Should You Refuse A Breathalyzer Test?

You may have had this discussion with your friends. Inevitably, someone at the table (or bar) will state that you should always refuse a breathalyzer test. After all, there is some question whether they are accurate or not. Also, shouldn't you refuse to do anything until you've contacted your lawyer? These are good, logical points, but they really do not apply. In most instances, you should say yes to the breathalyzer, even if you do not trust them.

Implied Consent

According to the NHTSA, about twenty percent of drivers suspected of driving while intoxicated refuse to take a breathalyzer test. Your attorney may be better able to defend you in the absence of breathalyzer results, but the penalty for refusing is pretty severe in some states. So even if you are found not guilty of DUI, you are in trouble with the state.

When you get your driver's license, you basically give up your right to refuse sobriety tests. If you do decline one, you will automatically have your license suspended, often for six months. This suspension has nothing to do with the penalties you will receive if you are later found guilty of DUI. In some states, like New Jersey, you will be charged with a crime for refusing to take the breathalyzer.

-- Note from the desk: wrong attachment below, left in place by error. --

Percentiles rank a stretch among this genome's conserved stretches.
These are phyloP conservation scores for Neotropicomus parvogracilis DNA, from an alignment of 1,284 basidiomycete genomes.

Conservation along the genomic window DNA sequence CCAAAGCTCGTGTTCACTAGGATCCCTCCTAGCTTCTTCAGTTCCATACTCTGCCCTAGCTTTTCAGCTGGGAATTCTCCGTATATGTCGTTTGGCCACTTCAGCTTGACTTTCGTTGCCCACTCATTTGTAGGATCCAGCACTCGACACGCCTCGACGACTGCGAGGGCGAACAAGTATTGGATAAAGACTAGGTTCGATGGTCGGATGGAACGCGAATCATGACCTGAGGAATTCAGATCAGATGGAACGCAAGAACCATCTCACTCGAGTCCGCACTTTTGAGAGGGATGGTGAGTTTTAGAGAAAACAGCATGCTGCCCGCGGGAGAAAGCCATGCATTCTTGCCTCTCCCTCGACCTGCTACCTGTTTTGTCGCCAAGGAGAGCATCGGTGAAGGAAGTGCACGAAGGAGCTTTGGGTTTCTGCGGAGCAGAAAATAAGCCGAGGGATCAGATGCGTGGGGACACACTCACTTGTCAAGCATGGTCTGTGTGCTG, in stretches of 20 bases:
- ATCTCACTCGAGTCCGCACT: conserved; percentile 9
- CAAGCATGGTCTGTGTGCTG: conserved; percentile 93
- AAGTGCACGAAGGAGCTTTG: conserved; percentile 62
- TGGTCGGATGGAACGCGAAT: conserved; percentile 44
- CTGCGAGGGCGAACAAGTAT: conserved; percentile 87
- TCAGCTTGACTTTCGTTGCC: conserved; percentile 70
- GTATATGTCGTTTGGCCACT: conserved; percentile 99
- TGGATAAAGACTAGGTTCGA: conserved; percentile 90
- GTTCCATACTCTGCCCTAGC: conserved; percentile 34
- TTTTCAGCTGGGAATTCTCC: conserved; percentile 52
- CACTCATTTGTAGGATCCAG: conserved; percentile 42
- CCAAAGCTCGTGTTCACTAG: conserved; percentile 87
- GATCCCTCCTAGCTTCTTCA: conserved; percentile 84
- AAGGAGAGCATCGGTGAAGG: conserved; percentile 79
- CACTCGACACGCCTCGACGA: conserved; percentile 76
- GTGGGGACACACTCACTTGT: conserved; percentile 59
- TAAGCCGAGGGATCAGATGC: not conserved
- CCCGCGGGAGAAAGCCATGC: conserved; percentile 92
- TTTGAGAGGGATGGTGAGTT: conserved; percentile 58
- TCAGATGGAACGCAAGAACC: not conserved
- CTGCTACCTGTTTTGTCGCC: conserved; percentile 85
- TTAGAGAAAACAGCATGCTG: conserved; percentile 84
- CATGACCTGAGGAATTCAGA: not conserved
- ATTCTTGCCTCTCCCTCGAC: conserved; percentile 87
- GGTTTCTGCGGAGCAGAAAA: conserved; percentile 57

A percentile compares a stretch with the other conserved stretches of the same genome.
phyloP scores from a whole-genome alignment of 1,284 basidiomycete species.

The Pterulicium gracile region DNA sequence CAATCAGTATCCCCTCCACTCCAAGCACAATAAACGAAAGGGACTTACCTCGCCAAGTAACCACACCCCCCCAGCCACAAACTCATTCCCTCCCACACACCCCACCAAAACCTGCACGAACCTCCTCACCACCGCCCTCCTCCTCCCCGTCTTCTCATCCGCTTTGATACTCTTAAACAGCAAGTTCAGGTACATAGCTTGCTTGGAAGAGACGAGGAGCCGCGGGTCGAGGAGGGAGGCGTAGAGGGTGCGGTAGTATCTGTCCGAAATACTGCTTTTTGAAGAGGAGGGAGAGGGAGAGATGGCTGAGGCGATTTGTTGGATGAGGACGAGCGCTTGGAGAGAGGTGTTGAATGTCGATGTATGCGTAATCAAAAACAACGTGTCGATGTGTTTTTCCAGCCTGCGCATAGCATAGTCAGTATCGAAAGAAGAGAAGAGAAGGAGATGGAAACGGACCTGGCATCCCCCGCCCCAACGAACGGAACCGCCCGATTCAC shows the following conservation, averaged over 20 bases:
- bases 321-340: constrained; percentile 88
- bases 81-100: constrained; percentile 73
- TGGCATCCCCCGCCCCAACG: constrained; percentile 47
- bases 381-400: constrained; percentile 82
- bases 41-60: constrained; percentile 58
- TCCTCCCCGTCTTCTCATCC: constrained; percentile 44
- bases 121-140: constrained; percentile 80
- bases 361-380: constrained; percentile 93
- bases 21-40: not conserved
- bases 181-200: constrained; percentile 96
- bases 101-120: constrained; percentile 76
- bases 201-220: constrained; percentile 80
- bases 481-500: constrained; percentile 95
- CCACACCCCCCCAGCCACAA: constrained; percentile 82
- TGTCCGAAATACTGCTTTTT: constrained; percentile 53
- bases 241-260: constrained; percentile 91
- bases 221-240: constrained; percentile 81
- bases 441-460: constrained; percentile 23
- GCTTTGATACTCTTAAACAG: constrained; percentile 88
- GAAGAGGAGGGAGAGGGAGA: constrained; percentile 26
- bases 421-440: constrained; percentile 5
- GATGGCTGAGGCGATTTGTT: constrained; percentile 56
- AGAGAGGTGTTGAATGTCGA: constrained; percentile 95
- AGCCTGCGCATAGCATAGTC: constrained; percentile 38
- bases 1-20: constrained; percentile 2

Taking the Breathalyzer 

Even if you do register over .08 on a breathalyzer, you may only lose your license for sixty days if found guilty of a first offense. Of course, you will pay for a DUI lawyer (like Kayle Jackson) and various court costs, but you may be better off by going that route than refusing the breathalyzer in the first place. 

If you have only had one drink but are afraid to take the breathalyzer test because of its inaccuracy, you should reconsider. If you truly have only had one drink, you have little chance to blow over .08 even if the test isn't perfect. In that case, take the test and forgo the automatic suspension. If you have had too much to drink, things get complicated, particularly if you already have a DUI on your record. In that instance, you may want to refuse the test and agree to nothing until you speak to your lawyer. 

Usually, you have the right not to incriminate yourself, but when it comes to DUI, the rules are different. By getting a license, you gave up some of your rights. You can be totally sober and lose your license over refusing a breathalyzer. In most instances, saying yes to one is the right answer.